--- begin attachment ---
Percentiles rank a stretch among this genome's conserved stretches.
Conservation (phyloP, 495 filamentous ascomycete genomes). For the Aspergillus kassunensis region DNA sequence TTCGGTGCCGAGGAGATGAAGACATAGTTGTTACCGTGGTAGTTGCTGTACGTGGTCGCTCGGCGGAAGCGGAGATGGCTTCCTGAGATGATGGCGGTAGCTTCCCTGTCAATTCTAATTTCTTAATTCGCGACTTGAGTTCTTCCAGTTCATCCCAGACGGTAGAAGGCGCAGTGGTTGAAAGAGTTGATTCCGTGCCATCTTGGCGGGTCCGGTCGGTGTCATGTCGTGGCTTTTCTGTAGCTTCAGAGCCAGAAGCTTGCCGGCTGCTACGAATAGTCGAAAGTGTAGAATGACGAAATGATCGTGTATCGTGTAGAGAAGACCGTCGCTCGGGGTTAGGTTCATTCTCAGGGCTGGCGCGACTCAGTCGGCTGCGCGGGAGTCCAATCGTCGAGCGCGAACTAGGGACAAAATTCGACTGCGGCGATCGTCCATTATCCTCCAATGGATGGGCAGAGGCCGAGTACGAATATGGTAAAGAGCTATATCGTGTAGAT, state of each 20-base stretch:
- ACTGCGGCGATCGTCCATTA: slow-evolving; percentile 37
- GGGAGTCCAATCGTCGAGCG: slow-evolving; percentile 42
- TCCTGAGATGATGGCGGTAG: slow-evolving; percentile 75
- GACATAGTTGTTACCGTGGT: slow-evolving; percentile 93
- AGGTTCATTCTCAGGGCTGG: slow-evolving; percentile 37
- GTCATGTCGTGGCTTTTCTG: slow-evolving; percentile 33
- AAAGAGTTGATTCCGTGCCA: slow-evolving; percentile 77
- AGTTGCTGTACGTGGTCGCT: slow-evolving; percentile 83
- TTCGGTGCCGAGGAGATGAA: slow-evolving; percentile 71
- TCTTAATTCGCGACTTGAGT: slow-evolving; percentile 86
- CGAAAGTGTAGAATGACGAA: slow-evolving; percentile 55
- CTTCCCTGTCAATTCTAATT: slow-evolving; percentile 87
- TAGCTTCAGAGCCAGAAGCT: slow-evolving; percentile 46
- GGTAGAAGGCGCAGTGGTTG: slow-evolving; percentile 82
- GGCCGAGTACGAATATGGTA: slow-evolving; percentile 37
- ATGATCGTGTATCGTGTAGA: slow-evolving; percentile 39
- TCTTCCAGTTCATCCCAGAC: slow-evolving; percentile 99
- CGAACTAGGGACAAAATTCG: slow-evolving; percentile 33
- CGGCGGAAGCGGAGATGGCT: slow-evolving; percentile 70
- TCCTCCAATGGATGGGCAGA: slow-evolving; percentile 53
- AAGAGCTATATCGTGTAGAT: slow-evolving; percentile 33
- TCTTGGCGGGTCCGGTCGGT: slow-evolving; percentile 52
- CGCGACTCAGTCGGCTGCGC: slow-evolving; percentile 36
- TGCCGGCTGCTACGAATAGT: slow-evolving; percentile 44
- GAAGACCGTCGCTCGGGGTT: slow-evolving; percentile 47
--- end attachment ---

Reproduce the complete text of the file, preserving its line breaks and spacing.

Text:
Percentiles rank a stretch among this genome's conserved stretches.
Conservation (phyloP, 495 filamentous ascomycete genomes). For the Aspergillus kassunensis region DNA sequence TTCGGTGCCGAGGAGATGAAGACATAGTTGTTACCGTGGTAGTTGCTGTACGTGGTCGCTCGGCGGAAGCGGAGATGGCTTCCTGAGATGATGGCGGTAGCTTCCCTGTCAATTCTAATTTCTTAATTCGCGACTTGAGTTCTTCCAGTTCATCCCAGACGGTAGAAGGCGCAGTGGTTGAAAGAGTTGATTCCGTGCCATCTTGGCGGGTCCGGTCGGTGTCATGTCGTGGCTTTTCTGTAGCTTCAGAGCCAGAAGCTTGCCGGCTGCTACGAATAGTCGAAAGTGTAGAATGACGAAATGATCGTGTATCGTGTAGAGAAGACCGTCGCTCGGGGTTAGGTTCATTCTCAGGGCTGGCGCGACTCAGTCGGCTGCGCGGGAGTCCAATCGTCGAGCGCGAACTAGGGACAAAATTCGACTGCGGCGATCGTCCATTATCCTCCAATGGATGGGCAGAGGCCGAGTACGAATATGGTAAAGAGCTATATCGTGTAGAT, state of each 20-base stretch:
- ACTGCGGCGATCGTCCATTA: slow-evolving; percentile 37
- GGGAGTCCAATCGTCGAGCG: slow-evolving; percentile 42
- TCCTGAGATGATGGCGGTAG: slow-evolving; percentile 75
- GACATAGTTGTTACCGTGGT: slow-evolving; percentile 93
- AGGTTCATTCTCAGGGCTGG: slow-evolving; percentile 37
- GTCATGTCGTGGCTTTTCTG: slow-evolving; percentile 33
- AAAGAGTTGATTCCGTGCCA: slow-evolving; percentile 77
- AGTTGCTGTACGTGGTCGCT: slow-evolving; percentile 83
- TTCGGTGCCGAGGAGATGAA: slow-evolving; percentile 71
- TCTTAATTCGCGACTTGAGT: slow-evolving; percentile 86
- CGAAAGTGTAGAATGACGAA: slow-evolving; percentile 55
- CTTCCCTGTCAATTCTAATT: slow-evolving; percentile 87
- TAGCTTCAGAGCCAGAAGCT: slow-evolving; percentile 46
- GGTAGAAGGCGCAGTGGTTG: slow-evolving; percentile 82
- GGCCGAGTACGAATATGGTA: slow-evolving; percentile 37
- ATGATCGTGTATCGTGTAGA: slow-evolving; percentile 39
- TCTTCCAGTTCATCCCAGAC: slow-evolving; percentile 99
- CGAACTAGGGACAAAATTCG: slow-evolving; percentile 33
- CGGCGGAAGCGGAGATGGCT: slow-evolving; percentile 70
- TCCTCCAATGGATGGGCAGA: slow-evolving; percentile 53
- AAGAGCTATATCGTGTAGAT: slow-evolving; percentile 33
- TCTTGGCGGGTCCGGTCGGT: slow-evolving; percentile 52
- CGCGACTCAGTCGGCTGCGC: slow-evolving; percentile 36
- TGCCGGCTGCTACGAATAGT: slow-evolving; percentile 44
- GAAGACCGTCGCTCGGGGTT: slow-evolving; percentile 47